Jakarta, Indonesia – East Timor’s president-elect won the Nobel Peace Prize in 1996 for his efforts to liberate his country, but Jose Ramos-Horta may find charting a sustainable path for one of the world’s most oil-dependent nations to be his toughest challenge yet.
Ramos-Horta, who will be inaugurated on Friday, beat the incumbent Francisco Guterres – popularly known as Lu-Olo – in a second-round runoff last month, claiming 62.1 percent of the vote. Ramos-Horta, a former president and prime minister, had the backing of the Congresso Nacional de Reconstrucao de Timor (CNRT) party because he would “not oppose” the party’s plan to develop the Greater Sunrise oil and gas fields.
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The government of East Timor, also known as Timor-Leste, owns a controlling stake in the untapped fields, which lie in the Timor Sea between the Southeast Asian nation and Australia, but insists any resources must cross a deep seabed trench to be processed on Timorese soil, which has stalled development.
Neighbouring fields in the Timor Sea, known as Bayu-Undan, contribute the vast majority of the wealth in East Timor’s $19bn sovereign petroleum fund, which finances about 85 percent of government spending.
The large proportion of state spending drawn from petroleum revenues makes East Timor one of the world’s most oil-dependent nations. The Southeast Asian country, which voted to leave Indonesia in 1999 and became an independent nation in 2002 after a United Nations transitional administration, also ranks among the region’s poorest countries, with a gross domestic product (GDP) per capita of less than $1,500.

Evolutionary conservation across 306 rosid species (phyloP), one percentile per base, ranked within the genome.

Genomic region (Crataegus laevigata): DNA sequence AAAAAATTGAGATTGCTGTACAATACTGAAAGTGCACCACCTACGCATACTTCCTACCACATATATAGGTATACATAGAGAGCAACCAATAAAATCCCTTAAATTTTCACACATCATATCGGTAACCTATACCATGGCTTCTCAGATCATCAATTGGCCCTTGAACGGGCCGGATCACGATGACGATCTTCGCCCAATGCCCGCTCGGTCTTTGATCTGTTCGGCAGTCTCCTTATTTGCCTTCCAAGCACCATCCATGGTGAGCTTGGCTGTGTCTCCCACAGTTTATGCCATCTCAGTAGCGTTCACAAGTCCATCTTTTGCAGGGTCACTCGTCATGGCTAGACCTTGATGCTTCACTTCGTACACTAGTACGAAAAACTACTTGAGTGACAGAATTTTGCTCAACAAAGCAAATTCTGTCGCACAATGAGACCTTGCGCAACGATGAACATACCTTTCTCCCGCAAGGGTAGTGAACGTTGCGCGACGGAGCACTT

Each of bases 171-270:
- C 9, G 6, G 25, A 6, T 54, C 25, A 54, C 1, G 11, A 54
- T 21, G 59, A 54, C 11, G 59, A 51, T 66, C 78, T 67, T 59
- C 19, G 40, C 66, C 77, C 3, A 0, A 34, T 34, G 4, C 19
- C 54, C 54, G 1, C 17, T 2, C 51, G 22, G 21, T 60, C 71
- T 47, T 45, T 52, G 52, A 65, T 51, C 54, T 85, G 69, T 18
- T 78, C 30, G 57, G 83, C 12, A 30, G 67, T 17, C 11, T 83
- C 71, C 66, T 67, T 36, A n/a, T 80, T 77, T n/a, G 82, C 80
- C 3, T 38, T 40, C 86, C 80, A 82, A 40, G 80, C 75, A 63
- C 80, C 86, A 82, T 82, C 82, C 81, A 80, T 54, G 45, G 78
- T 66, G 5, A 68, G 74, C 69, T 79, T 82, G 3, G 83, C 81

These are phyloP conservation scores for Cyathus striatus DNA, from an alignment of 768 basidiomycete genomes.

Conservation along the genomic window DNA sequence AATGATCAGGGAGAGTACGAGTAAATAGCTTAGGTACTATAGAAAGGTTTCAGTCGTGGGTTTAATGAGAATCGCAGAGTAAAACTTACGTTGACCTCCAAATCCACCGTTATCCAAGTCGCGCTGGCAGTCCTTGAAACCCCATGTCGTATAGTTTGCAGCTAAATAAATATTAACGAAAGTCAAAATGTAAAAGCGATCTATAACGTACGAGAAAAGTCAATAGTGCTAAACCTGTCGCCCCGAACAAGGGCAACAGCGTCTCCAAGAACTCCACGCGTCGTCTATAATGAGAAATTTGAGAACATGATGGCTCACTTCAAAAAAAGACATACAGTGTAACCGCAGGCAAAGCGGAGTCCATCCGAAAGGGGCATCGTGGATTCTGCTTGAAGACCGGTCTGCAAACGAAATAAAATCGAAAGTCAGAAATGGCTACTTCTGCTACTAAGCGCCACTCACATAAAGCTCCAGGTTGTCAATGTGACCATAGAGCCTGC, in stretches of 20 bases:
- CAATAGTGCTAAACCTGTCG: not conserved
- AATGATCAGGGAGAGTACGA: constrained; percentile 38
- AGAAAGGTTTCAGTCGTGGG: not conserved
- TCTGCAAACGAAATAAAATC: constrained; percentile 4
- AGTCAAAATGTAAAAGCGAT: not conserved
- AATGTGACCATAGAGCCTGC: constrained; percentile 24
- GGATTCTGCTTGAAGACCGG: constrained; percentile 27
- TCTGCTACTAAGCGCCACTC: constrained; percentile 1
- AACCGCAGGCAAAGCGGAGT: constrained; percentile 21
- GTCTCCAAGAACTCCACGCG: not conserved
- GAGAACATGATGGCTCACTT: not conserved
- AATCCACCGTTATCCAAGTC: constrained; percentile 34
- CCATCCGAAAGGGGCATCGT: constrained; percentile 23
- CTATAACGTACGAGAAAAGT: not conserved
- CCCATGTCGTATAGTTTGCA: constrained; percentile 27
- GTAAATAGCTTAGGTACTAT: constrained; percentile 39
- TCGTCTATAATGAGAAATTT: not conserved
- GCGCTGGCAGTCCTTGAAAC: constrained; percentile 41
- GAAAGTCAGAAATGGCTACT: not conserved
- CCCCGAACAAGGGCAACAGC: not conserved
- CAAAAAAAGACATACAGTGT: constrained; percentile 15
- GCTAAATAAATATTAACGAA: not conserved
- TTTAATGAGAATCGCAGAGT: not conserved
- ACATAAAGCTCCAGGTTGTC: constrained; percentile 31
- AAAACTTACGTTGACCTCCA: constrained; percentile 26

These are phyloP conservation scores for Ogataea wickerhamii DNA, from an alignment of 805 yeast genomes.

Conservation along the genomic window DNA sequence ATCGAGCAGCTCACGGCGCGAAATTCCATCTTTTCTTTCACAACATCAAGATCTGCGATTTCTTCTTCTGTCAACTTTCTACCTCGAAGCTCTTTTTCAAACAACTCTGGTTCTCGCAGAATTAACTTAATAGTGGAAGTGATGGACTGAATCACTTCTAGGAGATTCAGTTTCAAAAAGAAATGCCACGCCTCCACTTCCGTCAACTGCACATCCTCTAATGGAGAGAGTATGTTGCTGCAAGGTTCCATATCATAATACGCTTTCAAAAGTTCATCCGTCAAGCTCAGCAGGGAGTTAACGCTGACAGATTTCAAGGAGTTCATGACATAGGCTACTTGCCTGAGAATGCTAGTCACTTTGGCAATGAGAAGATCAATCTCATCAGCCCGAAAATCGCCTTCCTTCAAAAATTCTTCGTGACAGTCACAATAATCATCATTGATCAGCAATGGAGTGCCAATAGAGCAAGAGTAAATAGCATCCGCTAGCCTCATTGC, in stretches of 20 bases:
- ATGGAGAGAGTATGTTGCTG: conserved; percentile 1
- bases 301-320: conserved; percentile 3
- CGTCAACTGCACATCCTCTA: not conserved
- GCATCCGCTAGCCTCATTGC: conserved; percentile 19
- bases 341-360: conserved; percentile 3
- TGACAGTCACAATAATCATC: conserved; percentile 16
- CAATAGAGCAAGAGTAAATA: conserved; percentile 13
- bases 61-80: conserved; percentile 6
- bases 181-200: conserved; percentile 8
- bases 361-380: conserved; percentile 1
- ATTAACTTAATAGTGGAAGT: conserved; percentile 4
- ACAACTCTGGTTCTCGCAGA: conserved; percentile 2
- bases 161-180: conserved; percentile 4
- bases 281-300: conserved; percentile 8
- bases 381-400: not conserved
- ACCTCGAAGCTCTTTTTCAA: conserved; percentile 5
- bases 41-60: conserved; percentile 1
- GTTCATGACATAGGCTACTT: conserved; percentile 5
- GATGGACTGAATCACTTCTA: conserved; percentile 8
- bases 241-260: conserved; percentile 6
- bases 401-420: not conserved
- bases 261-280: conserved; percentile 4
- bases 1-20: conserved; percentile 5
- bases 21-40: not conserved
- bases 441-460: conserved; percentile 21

Experts believe the “nearly-depleted” Bayu-Undan fields have already contributed 99 percent of the revenue East Timor can expect to receive and will run dry within 10 to 15 years.
Guteriano Neves, an independent policy analyst based in the Timorese capital Dili, said the over reliance on oil and gas revenues has hindered the development of non-oil sectors and made the country vulnerable to economic shocks.
“The path that Timor-Leste is taking is a very dangerous and unsustainable path, yet it is very challenging to change the direction,” Neves told Al Jazeera.
“The economy that highly depends on petroleum … does not trigger domestic demand; it does not help the domestic economy to grow. It is unsustainable to develop on a single sector, particularly to depend on a non-renewable resource like petroleum.”
While the highly profitable Bayu-Undan fields have helped the petroleum fund earn $32bn in revenues and investment returns since 2005, East Timor produces far fewer resources than other exporters in the region: neighbouring Indonesia had more than 300 times as much oil and gas reserves at hand in late 2019.
Neves said the country is “following the tendency of the resource curse.”
“This manifests in unsustainable spending, misguided policy driven by satisfying immediate needs over long-term development, poor quality of public service, various forms of inequality and low productivity of [the] non-oil sector,” he said. “Timorese are aware of these and [have tried] to mitigate through various policy measures… but as we say, the temptation is bigger than the intention.”